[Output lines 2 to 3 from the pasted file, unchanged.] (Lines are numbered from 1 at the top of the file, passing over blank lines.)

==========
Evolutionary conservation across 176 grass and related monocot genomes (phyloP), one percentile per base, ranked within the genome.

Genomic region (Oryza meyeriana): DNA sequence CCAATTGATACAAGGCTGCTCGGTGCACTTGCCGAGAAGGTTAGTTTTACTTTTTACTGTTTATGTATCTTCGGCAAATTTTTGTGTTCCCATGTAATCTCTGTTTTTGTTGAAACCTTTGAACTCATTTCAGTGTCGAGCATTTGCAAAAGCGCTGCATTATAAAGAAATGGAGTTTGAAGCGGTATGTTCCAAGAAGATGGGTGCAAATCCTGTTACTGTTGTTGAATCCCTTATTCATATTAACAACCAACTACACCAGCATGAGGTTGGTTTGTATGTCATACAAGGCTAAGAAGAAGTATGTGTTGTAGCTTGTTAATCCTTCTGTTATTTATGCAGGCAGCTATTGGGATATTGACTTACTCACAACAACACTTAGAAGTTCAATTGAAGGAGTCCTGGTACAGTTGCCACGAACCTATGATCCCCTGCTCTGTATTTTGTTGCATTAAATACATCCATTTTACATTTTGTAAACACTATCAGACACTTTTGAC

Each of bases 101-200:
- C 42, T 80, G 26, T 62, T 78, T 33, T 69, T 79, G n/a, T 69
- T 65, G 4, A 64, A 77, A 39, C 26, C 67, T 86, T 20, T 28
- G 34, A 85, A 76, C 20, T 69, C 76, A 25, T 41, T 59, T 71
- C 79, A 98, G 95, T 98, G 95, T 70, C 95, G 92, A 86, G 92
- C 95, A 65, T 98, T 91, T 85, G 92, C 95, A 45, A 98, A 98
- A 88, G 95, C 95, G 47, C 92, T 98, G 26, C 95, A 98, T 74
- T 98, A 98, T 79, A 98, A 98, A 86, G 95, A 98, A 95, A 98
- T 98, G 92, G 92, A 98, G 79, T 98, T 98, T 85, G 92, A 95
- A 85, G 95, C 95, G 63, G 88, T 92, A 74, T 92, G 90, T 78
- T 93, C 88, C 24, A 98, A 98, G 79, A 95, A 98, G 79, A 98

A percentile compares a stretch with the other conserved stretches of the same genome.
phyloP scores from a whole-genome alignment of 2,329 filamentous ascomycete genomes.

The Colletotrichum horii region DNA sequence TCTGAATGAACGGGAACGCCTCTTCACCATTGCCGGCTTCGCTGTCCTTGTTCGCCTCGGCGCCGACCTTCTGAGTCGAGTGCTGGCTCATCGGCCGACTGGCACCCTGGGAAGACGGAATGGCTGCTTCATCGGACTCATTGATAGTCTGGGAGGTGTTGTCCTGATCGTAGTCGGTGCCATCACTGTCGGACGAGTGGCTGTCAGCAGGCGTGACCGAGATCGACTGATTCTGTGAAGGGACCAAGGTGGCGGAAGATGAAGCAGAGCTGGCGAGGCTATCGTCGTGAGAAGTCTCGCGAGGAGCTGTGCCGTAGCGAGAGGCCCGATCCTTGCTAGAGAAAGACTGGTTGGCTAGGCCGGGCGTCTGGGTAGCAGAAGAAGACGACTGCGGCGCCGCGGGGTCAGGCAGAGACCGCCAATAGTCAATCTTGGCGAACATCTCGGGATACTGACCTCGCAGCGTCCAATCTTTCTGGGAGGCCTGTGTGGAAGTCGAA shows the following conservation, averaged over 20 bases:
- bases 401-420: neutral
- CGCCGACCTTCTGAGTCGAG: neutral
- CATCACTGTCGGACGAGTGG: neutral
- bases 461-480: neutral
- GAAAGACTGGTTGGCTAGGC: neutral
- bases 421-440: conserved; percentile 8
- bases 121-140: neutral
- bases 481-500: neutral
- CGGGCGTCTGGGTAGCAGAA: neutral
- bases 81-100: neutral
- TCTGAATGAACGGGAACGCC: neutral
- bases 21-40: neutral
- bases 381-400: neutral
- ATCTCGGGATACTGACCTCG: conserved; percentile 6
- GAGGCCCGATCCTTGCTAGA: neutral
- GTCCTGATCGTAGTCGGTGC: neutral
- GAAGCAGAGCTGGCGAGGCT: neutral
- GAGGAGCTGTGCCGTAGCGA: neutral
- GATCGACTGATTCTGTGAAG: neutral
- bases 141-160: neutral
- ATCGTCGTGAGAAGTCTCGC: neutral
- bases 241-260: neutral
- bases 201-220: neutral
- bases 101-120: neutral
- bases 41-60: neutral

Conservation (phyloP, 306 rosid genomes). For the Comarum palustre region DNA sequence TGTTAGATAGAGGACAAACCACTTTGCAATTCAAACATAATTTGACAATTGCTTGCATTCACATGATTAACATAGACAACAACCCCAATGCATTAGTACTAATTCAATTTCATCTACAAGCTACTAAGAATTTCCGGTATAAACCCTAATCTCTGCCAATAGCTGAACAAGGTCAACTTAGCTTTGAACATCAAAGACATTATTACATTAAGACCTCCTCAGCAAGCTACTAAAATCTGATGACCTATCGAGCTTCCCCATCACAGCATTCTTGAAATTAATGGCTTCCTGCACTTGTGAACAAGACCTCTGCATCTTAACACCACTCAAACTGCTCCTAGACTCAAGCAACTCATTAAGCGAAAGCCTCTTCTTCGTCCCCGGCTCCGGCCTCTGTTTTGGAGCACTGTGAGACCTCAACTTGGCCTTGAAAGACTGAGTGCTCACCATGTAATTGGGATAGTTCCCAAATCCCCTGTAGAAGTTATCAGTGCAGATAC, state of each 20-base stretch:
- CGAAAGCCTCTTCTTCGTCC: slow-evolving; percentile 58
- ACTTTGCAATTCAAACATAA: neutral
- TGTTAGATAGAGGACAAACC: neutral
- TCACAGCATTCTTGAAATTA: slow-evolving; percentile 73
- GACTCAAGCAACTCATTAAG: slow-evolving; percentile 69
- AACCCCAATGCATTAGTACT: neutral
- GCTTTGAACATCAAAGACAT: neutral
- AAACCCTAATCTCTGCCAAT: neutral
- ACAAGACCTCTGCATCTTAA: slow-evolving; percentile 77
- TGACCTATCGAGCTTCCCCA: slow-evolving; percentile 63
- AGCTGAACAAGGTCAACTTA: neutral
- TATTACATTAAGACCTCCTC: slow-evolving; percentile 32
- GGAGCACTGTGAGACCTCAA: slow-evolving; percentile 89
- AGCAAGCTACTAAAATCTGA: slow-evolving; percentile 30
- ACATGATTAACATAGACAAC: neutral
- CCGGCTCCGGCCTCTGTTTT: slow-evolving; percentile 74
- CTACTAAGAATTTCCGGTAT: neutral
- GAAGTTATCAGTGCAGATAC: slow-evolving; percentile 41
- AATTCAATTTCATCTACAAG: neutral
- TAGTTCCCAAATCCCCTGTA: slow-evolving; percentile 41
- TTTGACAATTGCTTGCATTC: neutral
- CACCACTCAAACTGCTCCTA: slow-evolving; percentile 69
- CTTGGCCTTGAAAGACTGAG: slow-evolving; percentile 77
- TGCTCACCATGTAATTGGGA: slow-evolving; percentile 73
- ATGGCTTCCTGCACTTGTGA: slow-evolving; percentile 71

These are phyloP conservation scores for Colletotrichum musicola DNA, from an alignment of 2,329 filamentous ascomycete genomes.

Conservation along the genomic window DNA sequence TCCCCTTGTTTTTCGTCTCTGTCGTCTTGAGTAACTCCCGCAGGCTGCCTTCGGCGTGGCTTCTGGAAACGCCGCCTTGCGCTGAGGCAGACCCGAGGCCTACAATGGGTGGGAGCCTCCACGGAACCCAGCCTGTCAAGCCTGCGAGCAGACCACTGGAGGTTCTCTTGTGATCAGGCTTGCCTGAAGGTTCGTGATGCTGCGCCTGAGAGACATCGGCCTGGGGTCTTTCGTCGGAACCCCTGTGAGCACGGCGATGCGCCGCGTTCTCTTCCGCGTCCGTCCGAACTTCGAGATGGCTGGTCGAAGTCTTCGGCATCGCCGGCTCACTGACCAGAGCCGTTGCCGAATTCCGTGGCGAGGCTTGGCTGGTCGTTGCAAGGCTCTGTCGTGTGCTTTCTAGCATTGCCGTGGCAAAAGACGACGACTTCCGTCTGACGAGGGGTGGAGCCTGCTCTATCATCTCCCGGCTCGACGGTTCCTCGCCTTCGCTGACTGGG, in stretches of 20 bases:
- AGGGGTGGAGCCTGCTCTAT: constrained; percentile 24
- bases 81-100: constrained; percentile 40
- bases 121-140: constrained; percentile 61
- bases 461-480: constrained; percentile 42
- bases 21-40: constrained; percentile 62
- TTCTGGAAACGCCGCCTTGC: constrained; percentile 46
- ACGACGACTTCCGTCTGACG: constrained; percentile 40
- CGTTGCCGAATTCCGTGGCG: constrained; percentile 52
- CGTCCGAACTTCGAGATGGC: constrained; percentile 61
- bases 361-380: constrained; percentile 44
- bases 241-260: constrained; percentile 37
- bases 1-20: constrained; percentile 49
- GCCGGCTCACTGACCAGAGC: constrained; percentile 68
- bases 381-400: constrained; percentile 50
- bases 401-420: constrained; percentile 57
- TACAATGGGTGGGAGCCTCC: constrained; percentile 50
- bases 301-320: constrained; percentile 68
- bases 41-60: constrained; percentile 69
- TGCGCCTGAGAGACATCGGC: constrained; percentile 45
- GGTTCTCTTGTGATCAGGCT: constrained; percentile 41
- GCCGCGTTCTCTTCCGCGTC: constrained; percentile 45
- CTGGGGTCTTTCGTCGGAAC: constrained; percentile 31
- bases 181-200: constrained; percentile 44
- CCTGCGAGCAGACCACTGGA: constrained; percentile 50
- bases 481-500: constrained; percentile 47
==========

Genomic region (Oryza meyeriana): DNA sequence CCAATTGATACAAGGCTGCTCGGTGCACTTGCCGAGAAGGTTAGTTTTACTTTTTACTGTTTATGTATCTTCGGCAAATTTTTGTGTTCCCATGTAATCTCTGTTTTTGTTGAAACCTTTGAACTCATTTCAGTGTCGAGCATTTGCAAAAGCGCTGCATTATAAAGAAATGGAGTTTGAAGCGGTATGTTCCAAGAAGATGGGTGCAAATCCTGTTACTGTTGTTGAATCCCTTATTCATATTAACAACCAACTACACCAGCATGAGGTTGGTTTGTATGTCATACAAGGCTAAGAAGAAGTATGTGTTGTAGCTTGTTAATCCTTCTGTTATTTATGCAGGCAGCTATTGGGATATTGACTTACTCACAACAACACTTAGAAGTTCAATTGAAGGAGTCCTGGTACAGTTGCCACGAACCTATGATCCCCTGCTCTGTATTTTGTTGCATTAAATACATCCATTTTACATTTTGTAAACACTATCAGACACTTTTGAC

Each of bases 101-200: